Former Opposition leader Simon Busuttil is assessing his options after his request for a magisterial inquiry into the Panama Papers was turned down.
The Criminal Court on Tuesday said that Dr Busuttil had failed to indicate sufficiently that any crime had been committed, in his request for the protagonists of the data leak to be investigated.
In July 2017, Dr Busuttil had asked for a magisterial inquiry to be opened into the allegations. At the time, Magistrate Ian Farrugia had found that there was enough reason to justify an inquiry, but appeals had been immediately filed against that decision by Prime Minister Joseph Muscat, Tourism Minister Konrad Mizzi, OPM chief of staff Keith Schembri, Nexia BT’s Brian Tonna and Karl Cini, and businessmen Malcolm Scerri and Adrian Hillman.
Mr Justice Giovanni Grixti said in this week’s judgment that Dr Busuttil had given a number of facts which in themselves did not indicate any wrongdoing. He, therefore, overruled Dr Farrugia’s decision and said an investigation was not justified.
How on earth can we get justice served in Malta?
Contacted for a reaction on Wednesday, Dr Busuttil said he found the decision “unbelievable”.
“You would never expect a court to turn down a request to start an inquiry when a top minister and the Prime Minister’s very own chief of staff were caught red-handed with a secret company in Panama to channel €5,000 a day from the owner of the power station,” he said.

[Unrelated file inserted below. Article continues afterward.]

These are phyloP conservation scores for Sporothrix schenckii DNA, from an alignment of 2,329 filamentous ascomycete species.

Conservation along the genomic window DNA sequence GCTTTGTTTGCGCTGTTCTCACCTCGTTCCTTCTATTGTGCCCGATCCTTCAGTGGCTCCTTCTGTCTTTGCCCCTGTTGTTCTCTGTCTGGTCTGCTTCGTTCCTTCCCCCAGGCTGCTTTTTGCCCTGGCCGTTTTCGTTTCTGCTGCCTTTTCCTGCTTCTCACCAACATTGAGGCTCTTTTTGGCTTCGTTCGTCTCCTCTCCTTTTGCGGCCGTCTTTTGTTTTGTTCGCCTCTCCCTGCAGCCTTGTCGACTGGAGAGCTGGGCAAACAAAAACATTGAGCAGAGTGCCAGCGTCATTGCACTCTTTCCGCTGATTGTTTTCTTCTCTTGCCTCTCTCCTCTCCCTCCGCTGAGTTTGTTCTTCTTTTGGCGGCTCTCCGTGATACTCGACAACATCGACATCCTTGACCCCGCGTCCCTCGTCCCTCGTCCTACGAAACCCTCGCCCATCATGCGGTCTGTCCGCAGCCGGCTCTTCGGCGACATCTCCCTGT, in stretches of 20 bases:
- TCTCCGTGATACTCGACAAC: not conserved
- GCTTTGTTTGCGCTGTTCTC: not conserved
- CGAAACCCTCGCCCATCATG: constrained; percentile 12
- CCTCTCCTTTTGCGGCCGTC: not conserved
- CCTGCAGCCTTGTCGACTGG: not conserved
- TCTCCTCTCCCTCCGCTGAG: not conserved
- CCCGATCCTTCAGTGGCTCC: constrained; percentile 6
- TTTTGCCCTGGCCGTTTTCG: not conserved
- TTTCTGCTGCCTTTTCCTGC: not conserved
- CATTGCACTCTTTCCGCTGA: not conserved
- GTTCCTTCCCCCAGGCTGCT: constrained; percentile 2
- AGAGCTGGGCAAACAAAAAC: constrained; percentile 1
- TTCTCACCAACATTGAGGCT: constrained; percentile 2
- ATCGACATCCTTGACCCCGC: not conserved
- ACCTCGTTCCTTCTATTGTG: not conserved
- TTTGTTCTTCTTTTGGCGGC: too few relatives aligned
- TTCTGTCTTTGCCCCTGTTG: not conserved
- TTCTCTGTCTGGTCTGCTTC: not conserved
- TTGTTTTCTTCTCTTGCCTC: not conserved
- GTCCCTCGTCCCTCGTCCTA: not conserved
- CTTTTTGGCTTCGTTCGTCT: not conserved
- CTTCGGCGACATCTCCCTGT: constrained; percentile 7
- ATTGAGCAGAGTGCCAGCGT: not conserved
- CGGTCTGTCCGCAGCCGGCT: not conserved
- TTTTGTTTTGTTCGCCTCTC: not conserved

This week’s decision, he said, begged the question: “How on earth can we get justice served in Malta, if all our institutions are refusing to investigate the corrupt even in the face of damning evidence in the public domain?”
The sentiment was also reflected in a tweet Dr Busuttil uploaded shortly after the judgment was published.
Dr Busuttil said he was still looking at what avenues for justice were available.
One possible way could be the Constitutional Court, however, this would see the case drag on for quite some time.
Meanwhile, Dr Mizzi has formally dropped the constitutional case he had filed last month aimed at blocking an inquiry.
Dr Mizzi had claimed that his fundamental rights had been breached in the judicial process, but withdrew his request after this week’s judgment.
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